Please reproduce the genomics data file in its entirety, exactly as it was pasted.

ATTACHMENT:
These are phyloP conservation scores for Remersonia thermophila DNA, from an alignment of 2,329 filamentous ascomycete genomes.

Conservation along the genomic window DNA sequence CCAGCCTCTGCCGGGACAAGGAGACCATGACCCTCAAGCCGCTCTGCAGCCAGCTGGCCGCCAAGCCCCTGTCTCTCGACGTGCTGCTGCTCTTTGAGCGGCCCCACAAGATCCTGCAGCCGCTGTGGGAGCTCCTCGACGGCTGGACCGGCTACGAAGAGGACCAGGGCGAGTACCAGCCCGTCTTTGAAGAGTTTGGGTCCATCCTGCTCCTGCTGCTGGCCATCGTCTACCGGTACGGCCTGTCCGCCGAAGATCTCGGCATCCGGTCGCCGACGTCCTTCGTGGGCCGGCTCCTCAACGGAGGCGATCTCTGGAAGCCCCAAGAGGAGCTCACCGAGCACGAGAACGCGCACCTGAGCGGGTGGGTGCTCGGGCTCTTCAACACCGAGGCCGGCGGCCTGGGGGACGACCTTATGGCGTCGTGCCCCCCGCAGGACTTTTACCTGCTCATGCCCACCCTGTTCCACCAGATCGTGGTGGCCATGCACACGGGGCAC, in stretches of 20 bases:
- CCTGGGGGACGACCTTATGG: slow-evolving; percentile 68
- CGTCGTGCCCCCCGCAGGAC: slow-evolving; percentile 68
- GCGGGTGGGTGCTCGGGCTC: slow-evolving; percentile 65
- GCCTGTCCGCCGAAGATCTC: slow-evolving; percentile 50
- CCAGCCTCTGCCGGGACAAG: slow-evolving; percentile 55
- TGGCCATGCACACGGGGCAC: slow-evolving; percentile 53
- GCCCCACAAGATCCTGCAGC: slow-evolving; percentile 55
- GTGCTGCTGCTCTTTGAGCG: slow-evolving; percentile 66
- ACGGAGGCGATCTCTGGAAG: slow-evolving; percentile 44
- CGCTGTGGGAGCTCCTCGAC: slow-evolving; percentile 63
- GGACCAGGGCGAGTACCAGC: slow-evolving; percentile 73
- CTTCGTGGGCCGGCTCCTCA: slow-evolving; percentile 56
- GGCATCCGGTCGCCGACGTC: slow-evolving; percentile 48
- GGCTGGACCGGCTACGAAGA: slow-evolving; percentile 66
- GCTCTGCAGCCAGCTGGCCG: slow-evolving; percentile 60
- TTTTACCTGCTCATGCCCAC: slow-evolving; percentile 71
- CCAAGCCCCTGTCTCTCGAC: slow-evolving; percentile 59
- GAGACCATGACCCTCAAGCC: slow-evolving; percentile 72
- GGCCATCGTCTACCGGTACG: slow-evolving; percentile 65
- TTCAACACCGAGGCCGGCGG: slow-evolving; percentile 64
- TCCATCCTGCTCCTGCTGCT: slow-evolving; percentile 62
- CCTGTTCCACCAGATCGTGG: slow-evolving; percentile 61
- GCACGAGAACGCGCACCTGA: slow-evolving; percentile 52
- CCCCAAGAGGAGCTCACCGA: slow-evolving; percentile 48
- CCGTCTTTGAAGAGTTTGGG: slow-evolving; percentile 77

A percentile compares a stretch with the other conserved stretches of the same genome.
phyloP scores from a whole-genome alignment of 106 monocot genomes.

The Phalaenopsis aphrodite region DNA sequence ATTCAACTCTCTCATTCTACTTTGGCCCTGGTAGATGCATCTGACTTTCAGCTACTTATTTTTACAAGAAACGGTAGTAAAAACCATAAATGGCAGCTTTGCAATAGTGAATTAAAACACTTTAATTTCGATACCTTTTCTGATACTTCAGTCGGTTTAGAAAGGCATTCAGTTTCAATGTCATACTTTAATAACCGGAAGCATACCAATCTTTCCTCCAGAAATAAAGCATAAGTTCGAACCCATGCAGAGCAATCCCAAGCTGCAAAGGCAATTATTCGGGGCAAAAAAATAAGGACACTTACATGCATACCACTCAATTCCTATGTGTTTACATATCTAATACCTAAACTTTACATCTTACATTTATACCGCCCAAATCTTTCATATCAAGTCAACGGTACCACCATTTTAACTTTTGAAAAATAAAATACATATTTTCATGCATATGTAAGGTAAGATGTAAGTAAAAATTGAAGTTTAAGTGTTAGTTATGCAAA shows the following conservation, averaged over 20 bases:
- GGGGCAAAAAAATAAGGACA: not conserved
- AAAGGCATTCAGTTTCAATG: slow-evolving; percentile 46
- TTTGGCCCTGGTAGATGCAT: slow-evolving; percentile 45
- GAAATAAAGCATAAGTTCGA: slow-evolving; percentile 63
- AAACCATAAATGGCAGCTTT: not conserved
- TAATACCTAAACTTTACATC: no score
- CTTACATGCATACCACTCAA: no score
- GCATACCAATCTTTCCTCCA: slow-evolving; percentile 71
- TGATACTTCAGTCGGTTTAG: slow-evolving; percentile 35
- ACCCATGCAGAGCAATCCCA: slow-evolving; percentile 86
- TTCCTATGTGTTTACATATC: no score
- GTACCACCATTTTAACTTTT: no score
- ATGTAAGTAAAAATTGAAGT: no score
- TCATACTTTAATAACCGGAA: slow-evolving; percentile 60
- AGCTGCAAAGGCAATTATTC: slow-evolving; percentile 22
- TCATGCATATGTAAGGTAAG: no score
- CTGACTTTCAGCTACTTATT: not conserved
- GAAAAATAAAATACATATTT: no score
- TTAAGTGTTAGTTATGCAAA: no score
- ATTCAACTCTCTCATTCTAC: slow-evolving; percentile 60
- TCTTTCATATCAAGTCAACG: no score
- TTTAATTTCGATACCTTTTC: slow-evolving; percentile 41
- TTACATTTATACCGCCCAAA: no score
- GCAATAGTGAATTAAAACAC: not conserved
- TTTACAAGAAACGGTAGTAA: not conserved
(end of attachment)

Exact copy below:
These are phyloP conservation scores for Remersonia thermophila DNA, from an alignment of 2,329 filamentous ascomycete genomes.

Conservation along the genomic window DNA sequence CCAGCCTCTGCCGGGACAAGGAGACCATGACCCTCAAGCCGCTCTGCAGCCAGCTGGCCGCCAAGCCCCTGTCTCTCGACGTGCTGCTGCTCTTTGAGCGGCCCCACAAGATCCTGCAGCCGCTGTGGGAGCTCCTCGACGGCTGGACCGGCTACGAAGAGGACCAGGGCGAGTACCAGCCCGTCTTTGAAGAGTTTGGGTCCATCCTGCTCCTGCTGCTGGCCATCGTCTACCGGTACGGCCTGTCCGCCGAAGATCTCGGCATCCGGTCGCCGACGTCCTTCGTGGGCCGGCTCCTCAACGGAGGCGATCTCTGGAAGCCCCAAGAGGAGCTCACCGAGCACGAGAACGCGCACCTGAGCGGGTGGGTGCTCGGGCTCTTCAACACCGAGGCCGGCGGCCTGGGGGACGACCTTATGGCGTCGTGCCCCCCGCAGGACTTTTACCTGCTCATGCCCACCCTGTTCCACCAGATCGTGGTGGCCATGCACACGGGGCAC, in stretches of 20 bases:
- CCTGGGGGACGACCTTATGG: slow-evolving; percentile 68
- CGTCGTGCCCCCCGCAGGAC: slow-evolving; percentile 68
- GCGGGTGGGTGCTCGGGCTC: slow-evolving; percentile 65
- GCCTGTCCGCCGAAGATCTC: slow-evolving; percentile 50
- CCAGCCTCTGCCGGGACAAG: slow-evolving; percentile 55
- TGGCCATGCACACGGGGCAC: slow-evolving; percentile 53
- GCCCCACAAGATCCTGCAGC: slow-evolving; percentile 55
- GTGCTGCTGCTCTTTGAGCG: slow-evolving; percentile 66
- ACGGAGGCGATCTCTGGAAG: slow-evolving; percentile 44
- CGCTGTGGGAGCTCCTCGAC: slow-evolving; percentile 63
- GGACCAGGGCGAGTACCAGC: slow-evolving; percentile 73
- CTTCGTGGGCCGGCTCCTCA: slow-evolving; percentile 56
- GGCATCCGGTCGCCGACGTC: slow-evolving; percentile 48
- GGCTGGACCGGCTACGAAGA: slow-evolving; percentile 66
- GCTCTGCAGCCAGCTGGCCG: slow-evolving; percentile 60
- TTTTACCTGCTCATGCCCAC: slow-evolving; percentile 71
- CCAAGCCCCTGTCTCTCGAC: slow-evolving; percentile 59
- GAGACCATGACCCTCAAGCC: slow-evolving; percentile 72
- GGCCATCGTCTACCGGTACG: slow-evolving; percentile 65
- TTCAACACCGAGGCCGGCGG: slow-evolving; percentile 64
- TCCATCCTGCTCCTGCTGCT: slow-evolving; percentile 62
- CCTGTTCCACCAGATCGTGG: slow-evolving; percentile 61
- GCACGAGAACGCGCACCTGA: slow-evolving; percentile 52
- CCCCAAGAGGAGCTCACCGA: slow-evolving; percentile 48
- CCGTCTTTGAAGAGTTTGGG: slow-evolving; percentile 77

A percentile compares a stretch with the other conserved stretches of the same genome.
phyloP scores from a whole-genome alignment of 106 monocot genomes.

The Phalaenopsis aphrodite region DNA sequence ATTCAACTCTCTCATTCTACTTTGGCCCTGGTAGATGCATCTGACTTTCAGCTACTTATTTTTACAAGAAACGGTAGTAAAAACCATAAATGGCAGCTTTGCAATAGTGAATTAAAACACTTTAATTTCGATACCTTTTCTGATACTTCAGTCGGTTTAGAAAGGCATTCAGTTTCAATGTCATACTTTAATAACCGGAAGCATACCAATCTTTCCTCCAGAAATAAAGCATAAGTTCGAACCCATGCAGAGCAATCCCAAGCTGCAAAGGCAATTATTCGGGGCAAAAAAATAAGGACACTTACATGCATACCACTCAATTCCTATGTGTTTACATATCTAATACCTAAACTTTACATCTTACATTTATACCGCCCAAATCTTTCATATCAAGTCAACGGTACCACCATTTTAACTTTTGAAAAATAAAATACATATTTTCATGCATATGTAAGGTAAGATGTAAGTAAAAATTGAAGTTTAAGTGTTAGTTATGCAAA shows the following conservation, averaged over 20 bases:
- GGGGCAAAAAAATAAGGACA: not conserved
- AAAGGCATTCAGTTTCAATG: slow-evolving; percentile 46
- TTTGGCCCTGGTAGATGCAT: slow-evolving; percentile 45
- GAAATAAAGCATAAGTTCGA: slow-evolving; percentile 63
- AAACCATAAATGGCAGCTTT: not conserved
- TAATACCTAAACTTTACATC: no score
- CTTACATGCATACCACTCAA: no score
- GCATACCAATCTTTCCTCCA: slow-evolving; percentile 71
- TGATACTTCAGTCGGTTTAG: slow-evolving; percentile 35
- ACCCATGCAGAGCAATCCCA: slow-evolving; percentile 86
- TTCCTATGTGTTTACATATC: no score
- GTACCACCATTTTAACTTTT: no score
- ATGTAAGTAAAAATTGAAGT: no score
- TCATACTTTAATAACCGGAA: slow-evolving; percentile 60
- AGCTGCAAAGGCAATTATTC: slow-evolving; percentile 22
- TCATGCATATGTAAGGTAAG: no score
- CTGACTTTCAGCTACTTATT: not conserved
- GAAAAATAAAATACATATTT: no score
- TTAAGTGTTAGTTATGCAAA: no score
- ATTCAACTCTCTCATTCTAC: slow-evolving; percentile 60
- TCTTTCATATCAAGTCAACG: no score
- TTTAATTTCGATACCTTTTC: slow-evolving; percentile 41
- TTACATTTATACCGCCCAAA: no score
- GCAATAGTGAATTAAAACAC: not conserved
- TTTACAAGAAACGGTAGTAA: not conserved